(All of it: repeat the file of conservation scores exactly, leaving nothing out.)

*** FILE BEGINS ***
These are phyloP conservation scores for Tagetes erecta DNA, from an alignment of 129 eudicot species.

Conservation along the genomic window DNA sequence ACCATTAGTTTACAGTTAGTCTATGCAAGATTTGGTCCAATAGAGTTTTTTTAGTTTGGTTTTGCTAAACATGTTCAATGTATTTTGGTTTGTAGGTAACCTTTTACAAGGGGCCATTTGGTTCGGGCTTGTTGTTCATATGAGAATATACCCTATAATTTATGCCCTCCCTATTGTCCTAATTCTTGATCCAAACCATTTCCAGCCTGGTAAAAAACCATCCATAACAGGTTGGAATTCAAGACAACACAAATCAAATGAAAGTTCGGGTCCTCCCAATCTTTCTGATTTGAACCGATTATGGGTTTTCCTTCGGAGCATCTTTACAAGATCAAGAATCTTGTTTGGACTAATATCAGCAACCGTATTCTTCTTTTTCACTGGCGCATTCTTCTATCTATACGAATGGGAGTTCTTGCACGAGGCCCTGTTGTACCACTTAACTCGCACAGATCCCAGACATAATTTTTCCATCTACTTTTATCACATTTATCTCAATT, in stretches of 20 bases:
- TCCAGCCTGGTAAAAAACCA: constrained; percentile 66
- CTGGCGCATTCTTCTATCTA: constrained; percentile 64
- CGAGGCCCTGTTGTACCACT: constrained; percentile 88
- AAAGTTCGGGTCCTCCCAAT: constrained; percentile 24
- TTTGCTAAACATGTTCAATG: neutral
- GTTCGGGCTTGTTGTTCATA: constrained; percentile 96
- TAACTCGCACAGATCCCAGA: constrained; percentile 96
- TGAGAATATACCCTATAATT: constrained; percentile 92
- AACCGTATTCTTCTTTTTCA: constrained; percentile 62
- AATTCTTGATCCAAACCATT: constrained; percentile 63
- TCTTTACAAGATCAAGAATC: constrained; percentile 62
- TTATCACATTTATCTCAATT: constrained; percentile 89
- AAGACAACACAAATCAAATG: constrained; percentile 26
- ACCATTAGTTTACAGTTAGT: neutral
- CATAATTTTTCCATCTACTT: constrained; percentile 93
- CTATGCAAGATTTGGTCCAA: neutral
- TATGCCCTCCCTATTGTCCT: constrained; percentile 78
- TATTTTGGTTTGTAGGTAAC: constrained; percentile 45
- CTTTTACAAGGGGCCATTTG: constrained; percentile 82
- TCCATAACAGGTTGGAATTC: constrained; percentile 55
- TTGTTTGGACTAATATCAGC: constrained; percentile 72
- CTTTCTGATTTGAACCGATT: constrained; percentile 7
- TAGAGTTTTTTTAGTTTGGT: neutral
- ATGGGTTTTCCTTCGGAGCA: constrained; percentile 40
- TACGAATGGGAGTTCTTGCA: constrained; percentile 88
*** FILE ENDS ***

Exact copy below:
These are phyloP conservation scores for Tagetes erecta DNA, from an alignment of 129 eudicot species.

Conservation along the genomic window DNA sequence ACCATTAGTTTACAGTTAGTCTATGCAAGATTTGGTCCAATAGAGTTTTTTTAGTTTGGTTTTGCTAAACATGTTCAATGTATTTTGGTTTGTAGGTAACCTTTTACAAGGGGCCATTTGGTTCGGGCTTGTTGTTCATATGAGAATATACCCTATAATTTATGCCCTCCCTATTGTCCTAATTCTTGATCCAAACCATTTCCAGCCTGGTAAAAAACCATCCATAACAGGTTGGAATTCAAGACAACACAAATCAAATGAAAGTTCGGGTCCTCCCAATCTTTCTGATTTGAACCGATTATGGGTTTTCCTTCGGAGCATCTTTACAAGATCAAGAATCTTGTTTGGACTAATATCAGCAACCGTATTCTTCTTTTTCACTGGCGCATTCTTCTATCTATACGAATGGGAGTTCTTGCACGAGGCCCTGTTGTACCACTTAACTCGCACAGATCCCAGACATAATTTTTCCATCTACTTTTATCACATTTATCTCAATT, in stretches of 20 bases:
- TCCAGCCTGGTAAAAAACCA: constrained; percentile 66
- CTGGCGCATTCTTCTATCTA: constrained; percentile 64
- CGAGGCCCTGTTGTACCACT: constrained; percentile 88
- AAAGTTCGGGTCCTCCCAAT: constrained; percentile 24
- TTTGCTAAACATGTTCAATG: neutral
- GTTCGGGCTTGTTGTTCATA: constrained; percentile 96
- TAACTCGCACAGATCCCAGA: constrained; percentile 96
- TGAGAATATACCCTATAATT: constrained; percentile 92
- AACCGTATTCTTCTTTTTCA: constrained; percentile 62
- AATTCTTGATCCAAACCATT: constrained; percentile 63
- TCTTTACAAGATCAAGAATC: constrained; percentile 62
- TTATCACATTTATCTCAATT: constrained; percentile 89
- AAGACAACACAAATCAAATG: constrained; percentile 26
- ACCATTAGTTTACAGTTAGT: neutral
- CATAATTTTTCCATCTACTT: constrained; percentile 93
- CTATGCAAGATTTGGTCCAA: neutral
- TATGCCCTCCCTATTGTCCT: constrained; percentile 78
- TATTTTGGTTTGTAGGTAAC: constrained; percentile 45
- CTTTTACAAGGGGCCATTTG: constrained; percentile 82
- TCCATAACAGGTTGGAATTC: constrained; percentile 55
- TTGTTTGGACTAATATCAGC: constrained; percentile 72
- CTTTCTGATTTGAACCGATT: constrained; percentile 7
- TAGAGTTTTTTTAGTTTGGT: neutral
- ATGGGTTTTCCTTCGGAGCA: constrained; percentile 40
- TACGAATGGGAGTTCTTGCA: constrained; percentile 88